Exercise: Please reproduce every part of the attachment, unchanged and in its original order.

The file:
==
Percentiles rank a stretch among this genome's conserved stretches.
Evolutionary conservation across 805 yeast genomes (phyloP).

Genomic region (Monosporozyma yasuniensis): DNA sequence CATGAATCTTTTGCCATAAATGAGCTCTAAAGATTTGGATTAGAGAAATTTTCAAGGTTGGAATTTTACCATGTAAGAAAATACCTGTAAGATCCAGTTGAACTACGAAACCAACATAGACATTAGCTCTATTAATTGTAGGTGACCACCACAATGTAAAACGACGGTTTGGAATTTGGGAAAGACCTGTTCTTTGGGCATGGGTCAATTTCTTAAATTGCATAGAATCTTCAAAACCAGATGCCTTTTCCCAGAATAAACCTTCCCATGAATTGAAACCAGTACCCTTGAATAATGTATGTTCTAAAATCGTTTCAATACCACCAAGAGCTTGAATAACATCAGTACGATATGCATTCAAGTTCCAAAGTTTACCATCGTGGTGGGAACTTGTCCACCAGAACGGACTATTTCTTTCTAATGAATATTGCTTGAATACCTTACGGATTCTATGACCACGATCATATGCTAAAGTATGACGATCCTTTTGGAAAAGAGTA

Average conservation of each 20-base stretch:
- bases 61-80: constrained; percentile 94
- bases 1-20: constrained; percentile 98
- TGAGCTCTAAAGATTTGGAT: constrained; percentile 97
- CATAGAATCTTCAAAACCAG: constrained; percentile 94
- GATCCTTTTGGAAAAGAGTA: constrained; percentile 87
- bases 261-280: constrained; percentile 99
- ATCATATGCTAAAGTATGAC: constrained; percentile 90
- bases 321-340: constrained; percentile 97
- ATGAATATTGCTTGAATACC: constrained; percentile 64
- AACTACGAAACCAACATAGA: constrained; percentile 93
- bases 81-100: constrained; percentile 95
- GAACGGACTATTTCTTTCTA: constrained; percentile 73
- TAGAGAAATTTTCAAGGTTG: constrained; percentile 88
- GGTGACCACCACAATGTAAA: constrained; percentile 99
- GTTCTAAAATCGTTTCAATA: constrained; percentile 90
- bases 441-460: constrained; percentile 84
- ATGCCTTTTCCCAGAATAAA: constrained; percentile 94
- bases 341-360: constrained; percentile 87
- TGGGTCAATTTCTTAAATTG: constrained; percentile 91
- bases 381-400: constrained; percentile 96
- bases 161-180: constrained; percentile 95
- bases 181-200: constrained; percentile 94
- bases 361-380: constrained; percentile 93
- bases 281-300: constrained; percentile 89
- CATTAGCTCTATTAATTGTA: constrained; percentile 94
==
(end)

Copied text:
Percentiles rank a stretch among this genome's conserved stretches.
Evolutionary conservation across 805 yeast genomes (phyloP).

Genomic region (Monosporozyma yasuniensis): DNA sequence CATGAATCTTTTGCCATAAATGAGCTCTAAAGATTTGGATTAGAGAAATTTTCAAGGTTGGAATTTTACCATGTAAGAAAATACCTGTAAGATCCAGTTGAACTACGAAACCAACATAGACATTAGCTCTATTAATTGTAGGTGACCACCACAATGTAAAACGACGGTTTGGAATTTGGGAAAGACCTGTTCTTTGGGCATGGGTCAATTTCTTAAATTGCATAGAATCTTCAAAACCAGATGCCTTTTCCCAGAATAAACCTTCCCATGAATTGAAACCAGTACCCTTGAATAATGTATGTTCTAAAATCGTTTCAATACCACCAAGAGCTTGAATAACATCAGTACGATATGCATTCAAGTTCCAAAGTTTACCATCGTGGTGGGAACTTGTCCACCAGAACGGACTATTTCTTTCTAATGAATATTGCTTGAATACCTTACGGATTCTATGACCACGATCATATGCTAAAGTATGACGATCCTTTTGGAAAAGAGTA

Average conservation of each 20-base stretch:
- bases 61-80: constrained; percentile 94
- bases 1-20: constrained; percentile 98
- TGAGCTCTAAAGATTTGGAT: constrained; percentile 97
- CATAGAATCTTCAAAACCAG: constrained; percentile 94
- GATCCTTTTGGAAAAGAGTA: constrained; percentile 87
- bases 261-280: constrained; percentile 99
- ATCATATGCTAAAGTATGAC: constrained; percentile 90
- bases 321-340: constrained; percentile 97
- ATGAATATTGCTTGAATACC: constrained; percentile 64
- AACTACGAAACCAACATAGA: constrained; percentile 93
- bases 81-100: constrained; percentile 95
- GAACGGACTATTTCTTTCTA: constrained; percentile 73
- TAGAGAAATTTTCAAGGTTG: constrained; percentile 88
- GGTGACCACCACAATGTAAA: constrained; percentile 99
- GTTCTAAAATCGTTTCAATA: constrained; percentile 90
- bases 441-460: constrained; percentile 84
- ATGCCTTTTCCCAGAATAAA: constrained; percentile 94
- bases 341-360: constrained; percentile 87
- TGGGTCAATTTCTTAAATTG: constrained; percentile 91
- bases 381-400: constrained; percentile 96
- bases 161-180: constrained; percentile 95
- bases 181-200: constrained; percentile 94
- bases 361-380: constrained; percentile 93
- bases 281-300: constrained; percentile 89
- CATTAGCTCTATTAATTGTA: constrained; percentile 94